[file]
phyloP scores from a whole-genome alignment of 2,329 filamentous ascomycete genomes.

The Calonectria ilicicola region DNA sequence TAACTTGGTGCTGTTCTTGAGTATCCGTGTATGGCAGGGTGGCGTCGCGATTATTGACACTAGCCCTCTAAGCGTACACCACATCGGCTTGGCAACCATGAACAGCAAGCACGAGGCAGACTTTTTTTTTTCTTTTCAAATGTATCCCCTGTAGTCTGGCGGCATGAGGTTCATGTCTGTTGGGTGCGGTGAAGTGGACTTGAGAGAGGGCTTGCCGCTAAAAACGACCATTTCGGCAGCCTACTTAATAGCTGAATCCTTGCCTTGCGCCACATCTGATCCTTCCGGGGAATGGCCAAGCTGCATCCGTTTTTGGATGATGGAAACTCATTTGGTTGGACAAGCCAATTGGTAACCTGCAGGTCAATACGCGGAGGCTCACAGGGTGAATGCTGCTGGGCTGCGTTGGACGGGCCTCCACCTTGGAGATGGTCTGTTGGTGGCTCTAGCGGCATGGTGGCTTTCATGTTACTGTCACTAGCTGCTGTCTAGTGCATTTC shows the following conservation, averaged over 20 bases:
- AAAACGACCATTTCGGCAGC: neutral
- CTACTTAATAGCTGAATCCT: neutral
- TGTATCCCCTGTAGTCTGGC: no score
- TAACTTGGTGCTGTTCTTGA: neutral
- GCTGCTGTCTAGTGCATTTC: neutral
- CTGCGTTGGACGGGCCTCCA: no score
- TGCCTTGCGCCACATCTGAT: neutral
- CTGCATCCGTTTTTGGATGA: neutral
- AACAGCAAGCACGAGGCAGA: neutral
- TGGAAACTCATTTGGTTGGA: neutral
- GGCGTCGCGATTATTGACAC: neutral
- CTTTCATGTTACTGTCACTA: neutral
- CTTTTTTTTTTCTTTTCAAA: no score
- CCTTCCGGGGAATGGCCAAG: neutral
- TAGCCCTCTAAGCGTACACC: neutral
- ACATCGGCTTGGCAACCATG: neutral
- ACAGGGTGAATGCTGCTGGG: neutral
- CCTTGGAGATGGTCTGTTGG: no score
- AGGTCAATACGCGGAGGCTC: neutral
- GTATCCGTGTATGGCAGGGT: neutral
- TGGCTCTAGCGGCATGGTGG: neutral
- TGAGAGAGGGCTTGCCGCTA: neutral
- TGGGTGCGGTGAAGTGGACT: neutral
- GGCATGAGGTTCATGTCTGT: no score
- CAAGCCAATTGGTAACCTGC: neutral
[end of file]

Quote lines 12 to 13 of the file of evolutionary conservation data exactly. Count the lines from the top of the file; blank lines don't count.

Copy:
- TGGAAACTCATTTGGTTGGA: neutral
- GGCGTCGCGATTATTGACAC: neutral